Great Escapes: the breathtaking views of the Dolomites, Italy

Great Escapes: the breathtaking views of the Dolomites, Italy

The Dolomites mountain range in Italy offers the perfect getaway for city-dwellers, uniquely fusing Italian and Austrian cultures

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The San Giovanni church view is iconic.
Photo: Young Wang/SCMP

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The sunset at Seiser Alm is like nothing you've seen before.
Photo: Young Wang/SCMP

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The Seceda mountains are a prime hiking location.
Photo: Young Wang/SCMP

The big picture

When it comes to popular travel destinations, Italy offers the best of the best. There are breathtaking sights to see and thrilling activities to join. The landscape has something for everyone; from the sparkling Sicilian beaches down south to the rolling Tuscan steppes in the centre. To the north, the Dolomites – a mountain range in the Alps, taking its name from the carbonate rock dolomite – is the perfect getaway, whether you are looking for a winter ski, a seasonal hike, or a backdrop to take gorgeous photos.

Neighbouring Austria, the Dolomites, also known as the Pale Mountains, was declared a Unesco World Heritage Site in 2009. The area is split into three provinces: Alto Adige aka Sudtirol (South Tyrol in English); Trentino; and Belluno. South Tyrol is still new to the country; along with the western Austrian state of Tyrol, it used to be part of the Austro-Hungarian Empire until the first world war.


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There, you can find the most beautiful mountain landscapes, from steep cliffs to Alpine meadows.

The common languages in the area are Italian (duh) and German; every place and sign is named in both languages, which may be a bit of a hassle for tourists. It’s a good idea to check that your two must-go places are not the same place with just a different name.

Aside from being bilingual, staff in hotels, restaurants and tourism offices speak basic English. Also, keep your ears open for some less familiar languages, as some ancient villages still use Ladin – a Romance language and distant descendant of Latin.

When booking accommodation, try to book something within walking distance of the mountain views because you will want to catch a glimpse of the magical sunset, regardless of whether you’re a sunset kind of person or not. When illuminated by the last rays of the setting sun, the Dolomites change from a yellow tinge to a beautiful pink.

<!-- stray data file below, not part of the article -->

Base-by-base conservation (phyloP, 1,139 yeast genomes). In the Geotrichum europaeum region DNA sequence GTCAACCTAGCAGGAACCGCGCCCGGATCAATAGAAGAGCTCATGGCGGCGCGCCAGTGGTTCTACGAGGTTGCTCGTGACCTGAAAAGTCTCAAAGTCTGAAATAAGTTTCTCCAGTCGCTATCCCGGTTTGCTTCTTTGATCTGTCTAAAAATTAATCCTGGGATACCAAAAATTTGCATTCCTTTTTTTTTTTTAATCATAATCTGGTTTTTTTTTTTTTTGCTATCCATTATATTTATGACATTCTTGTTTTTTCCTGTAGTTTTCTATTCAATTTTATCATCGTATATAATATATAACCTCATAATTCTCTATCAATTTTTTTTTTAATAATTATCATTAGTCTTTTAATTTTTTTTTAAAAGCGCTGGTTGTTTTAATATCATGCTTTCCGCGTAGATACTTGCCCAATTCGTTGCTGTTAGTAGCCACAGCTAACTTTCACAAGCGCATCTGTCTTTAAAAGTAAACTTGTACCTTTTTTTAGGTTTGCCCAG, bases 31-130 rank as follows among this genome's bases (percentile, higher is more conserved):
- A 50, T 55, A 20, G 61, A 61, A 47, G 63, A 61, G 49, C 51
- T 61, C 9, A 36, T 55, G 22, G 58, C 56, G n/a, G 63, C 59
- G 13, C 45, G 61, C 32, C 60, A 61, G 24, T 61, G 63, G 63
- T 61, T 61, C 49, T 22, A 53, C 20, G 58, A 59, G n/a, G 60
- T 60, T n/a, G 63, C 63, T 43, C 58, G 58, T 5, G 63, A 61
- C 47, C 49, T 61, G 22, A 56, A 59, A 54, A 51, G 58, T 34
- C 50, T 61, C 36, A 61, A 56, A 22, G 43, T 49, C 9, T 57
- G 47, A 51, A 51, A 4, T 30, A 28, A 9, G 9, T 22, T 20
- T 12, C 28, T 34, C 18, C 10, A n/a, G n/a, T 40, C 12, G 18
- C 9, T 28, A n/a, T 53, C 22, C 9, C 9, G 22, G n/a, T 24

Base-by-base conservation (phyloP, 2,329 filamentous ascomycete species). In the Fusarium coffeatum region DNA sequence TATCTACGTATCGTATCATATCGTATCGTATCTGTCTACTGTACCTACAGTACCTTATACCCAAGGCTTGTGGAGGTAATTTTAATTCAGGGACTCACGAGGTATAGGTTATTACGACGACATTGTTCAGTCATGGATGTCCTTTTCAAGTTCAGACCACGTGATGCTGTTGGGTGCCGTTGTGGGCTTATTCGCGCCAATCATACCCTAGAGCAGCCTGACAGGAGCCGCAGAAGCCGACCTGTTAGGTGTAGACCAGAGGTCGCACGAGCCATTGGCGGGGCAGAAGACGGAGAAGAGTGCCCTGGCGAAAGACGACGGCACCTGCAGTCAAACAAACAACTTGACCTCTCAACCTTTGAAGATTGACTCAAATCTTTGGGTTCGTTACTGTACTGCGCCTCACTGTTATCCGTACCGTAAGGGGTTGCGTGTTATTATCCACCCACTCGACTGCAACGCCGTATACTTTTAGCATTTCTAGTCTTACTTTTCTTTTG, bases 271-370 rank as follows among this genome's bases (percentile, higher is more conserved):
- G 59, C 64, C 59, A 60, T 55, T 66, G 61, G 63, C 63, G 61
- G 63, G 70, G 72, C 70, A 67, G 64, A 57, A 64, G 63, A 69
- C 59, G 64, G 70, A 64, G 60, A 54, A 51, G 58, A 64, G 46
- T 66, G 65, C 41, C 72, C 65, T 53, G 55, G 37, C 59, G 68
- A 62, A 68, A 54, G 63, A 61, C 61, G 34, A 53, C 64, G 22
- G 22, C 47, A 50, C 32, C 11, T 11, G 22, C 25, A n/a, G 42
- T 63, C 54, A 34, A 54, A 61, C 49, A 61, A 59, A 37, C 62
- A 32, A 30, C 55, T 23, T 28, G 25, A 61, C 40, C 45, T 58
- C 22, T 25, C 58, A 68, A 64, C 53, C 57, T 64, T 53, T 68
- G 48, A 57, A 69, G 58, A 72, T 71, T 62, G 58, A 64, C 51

The Funes Valley cannot be missed.
Photo: Young Wang/SCMP

Top photo spot

The Dolomites is packed with dazzling gems. It’s impossible to hit them all up in one trip, let alone narrow it down to just one top spot.

You simply cannot miss the Val di Funes, or the Funes Valley. Just around the small village of St Magdalena, there are two iconic panoramas to check out, both with the Puez – Odle/Geisler peaks in the background. One features the village church at the centre of the valley and the other is Chiesetta di San Giovanni, an ancient church. The weather can be unstable, but don’t get upset if your trek falls on a rainy day because, at the end of a heavy downpour, the valley looks like something from a fairytale.


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A hike or mountain-biking tour up the 2,500 metre-high Seceda mountains gives you the chance to see jagged cliffs resembling serrated blades.

At Tre Cime di Lavaredo, you’ll find the most majestic view of three distinctive battlement-like peaks. It takes hours of hiking to reach a good viewpoint, but it’s worth it.


Val di Funes, also known as the Funes Valley.
Photo: Young Wang/SCMP

How to get there

Hong Kong is well connected to major cities in northern Italy. You can easily fly to Milan or Venice and take it from there. On land, driving is the best option, as it’ll allow you to stop whenever there’s a stunning scene ... and trust me, there are plenty of times you’ll want to stop – it’s almost a guarantee that you won’t make it to your hotel on time.

If none of your travel buddies drive, there is excellent public transport. The trains, buses and even cable cars ensure you’ll be well-connected throughout. In some places, you’ll find that “taking a cable car to lunch” is as normal as “hopping on the MTR to lunch” for us Hongkongers.


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Today’s specialty

In Italy, it’s always easy to fall back on pizza and pasta; they never disappoint. But the food in the Dolomites combines both the Italian flair and German freshness.

The locals are very proud of their apples, but the must-try list swiftly moves on to canederli – giant meatball-shaped bread dumplings with different sauces – and a range of salami. Fresh milk and cheese are also easy to get, especially on Seiser Alm (also known as Alpe di Siusi), the largest high-altitude Alpine meadow in Europe.

Look for high-elevation lodges if you want good food with fantastic mountain views – the perfect combo.


A handsome Italian moo.
Photo: Young Wang/SCMP

Tech-savvy

The Dolomites, especially South Tyrol, is a very resourceful area for travellers. South Tyrol and Trentino each have their own tourism website where you can find everything you need to know about locations, accommodation and travel. The South Tyrol website offers a 24/7 live-stream across the province, so you can predict the weather and get an idea of the breathtaking views you may want to see.

If you’re up for some exercise, the South Tyrol Trekking Guide app guides you through the area’s most beautiful hiking and trekking spots.

Edited by Andrew McNicol

This article appeared in the Young Post print edition as
Breathtaking alpine views

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